Kate

_________________
13 year old daughter -- lives with life-threatening allergies to milk, tree nuts and peanuts; seasonal allergies (birch, maple, ragweed); pet allergies; asthma; and eczema
10 year old son - no allergies


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 Post subject:
PostPosted: Sun Oct 22, 2006 2:58 pm 
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Joined: Sun Mar 05, 2006 1:05 pm
Posts: 528
Location: Burlington, Ontario
Saskmom, sorry to hear about that. But don't despair, she is still young.

BCMom, I have been told that skin tests are not necessarily an indication of the severity of the allergy, or even an indication of allergy. When my daughter got tested, they did coconut and she was +3 but she has coconut, it's not an allergy. The doctor said not to worry. The RAST for coconut was negative as well. Who knows?

BCMom, check with your school before bringing them a twinject. Schools in Ontario (at least in our school board) won't handle the needle part, just the first part, so it's kind of useless to buy one for the school if they won't give it. I guess that also means that they won't give diabetic children their insulin. You could always get 2 epipens instead.

_________________
15 year old - asthmatic, allergic to cats, dogs, horses, waiting to be "officially" diagnosed for anaphylaxis
12 year old - asthmatic, allergic to tree pollen and mold, OAS
Husband - Allergic to amoxycillin
Self - Allergic to housework only


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 Post subject:
PostPosted: Sun Oct 22, 2006 3:16 pm 
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Joined: Thu Sep 22, 2005 11:39 pm
Posts: 1141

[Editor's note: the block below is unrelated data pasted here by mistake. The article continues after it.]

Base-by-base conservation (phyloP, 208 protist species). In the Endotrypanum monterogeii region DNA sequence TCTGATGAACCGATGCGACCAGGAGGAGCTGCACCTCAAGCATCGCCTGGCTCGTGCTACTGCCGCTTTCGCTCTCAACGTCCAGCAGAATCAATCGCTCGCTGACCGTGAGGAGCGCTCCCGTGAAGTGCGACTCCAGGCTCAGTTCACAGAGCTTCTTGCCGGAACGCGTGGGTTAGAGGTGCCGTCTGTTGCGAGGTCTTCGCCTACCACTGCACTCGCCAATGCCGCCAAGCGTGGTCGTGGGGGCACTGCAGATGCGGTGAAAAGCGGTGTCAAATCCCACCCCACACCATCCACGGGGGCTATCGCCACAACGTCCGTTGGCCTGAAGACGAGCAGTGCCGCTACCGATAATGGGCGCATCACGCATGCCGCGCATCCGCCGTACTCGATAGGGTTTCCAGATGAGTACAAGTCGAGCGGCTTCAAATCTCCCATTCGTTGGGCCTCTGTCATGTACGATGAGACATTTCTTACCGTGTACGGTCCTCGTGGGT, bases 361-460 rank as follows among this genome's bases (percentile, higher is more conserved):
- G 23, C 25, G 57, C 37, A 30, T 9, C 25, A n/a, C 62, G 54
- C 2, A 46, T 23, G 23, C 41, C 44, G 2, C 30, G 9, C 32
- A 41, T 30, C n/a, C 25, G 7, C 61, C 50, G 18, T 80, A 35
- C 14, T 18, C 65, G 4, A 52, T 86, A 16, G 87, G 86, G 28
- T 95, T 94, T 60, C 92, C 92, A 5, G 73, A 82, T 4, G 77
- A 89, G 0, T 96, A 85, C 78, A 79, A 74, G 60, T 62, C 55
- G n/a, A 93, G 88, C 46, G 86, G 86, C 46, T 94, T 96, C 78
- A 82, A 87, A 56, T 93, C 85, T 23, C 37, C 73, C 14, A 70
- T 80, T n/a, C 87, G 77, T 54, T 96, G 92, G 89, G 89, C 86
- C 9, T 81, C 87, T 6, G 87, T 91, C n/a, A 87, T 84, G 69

Location: saskatchewan, canada
Katec, the control was quite small about 3/4 of a centimetre across, the egg white and yolk were similar. The milk was about 2 cm across within 5 minutes and in a few hours was like a half a golf ball under her skin, even though she had reactine. It was still quite bothersome, and it finally cleared when we put some benadryll cream directly on it. We've always done them on the arm...it's not that bad...the girls actually like to see the nurse circle the wheels in pen, and transfer it to tape and to their file. Sometimes she'll draw a happy face so they think that's cool too.

I think I was always hoping that she would at least be in that 80% that outgrows milk by 3 - 5 years of age. My allergist felt that too until yesterday...now he's saying we're in this for a while...that sucks. My husband was severely allergic to milk until he was 12, but at least he outgrew it (sort of). No more hives, immune system reactions just mystery migraines until milk was cut out of his diet (from us not having it in the house)and the migraines disappeared. I don't even really care if the girls or I ever eat milk again...I would just like it to not be so scary taking her to public places.

_________________
DD age 9 1/2 -peanuts, nuts,
DD age 7 1/2 - milk, eggs, chicken, peanuts, treenuts, cats, dogs,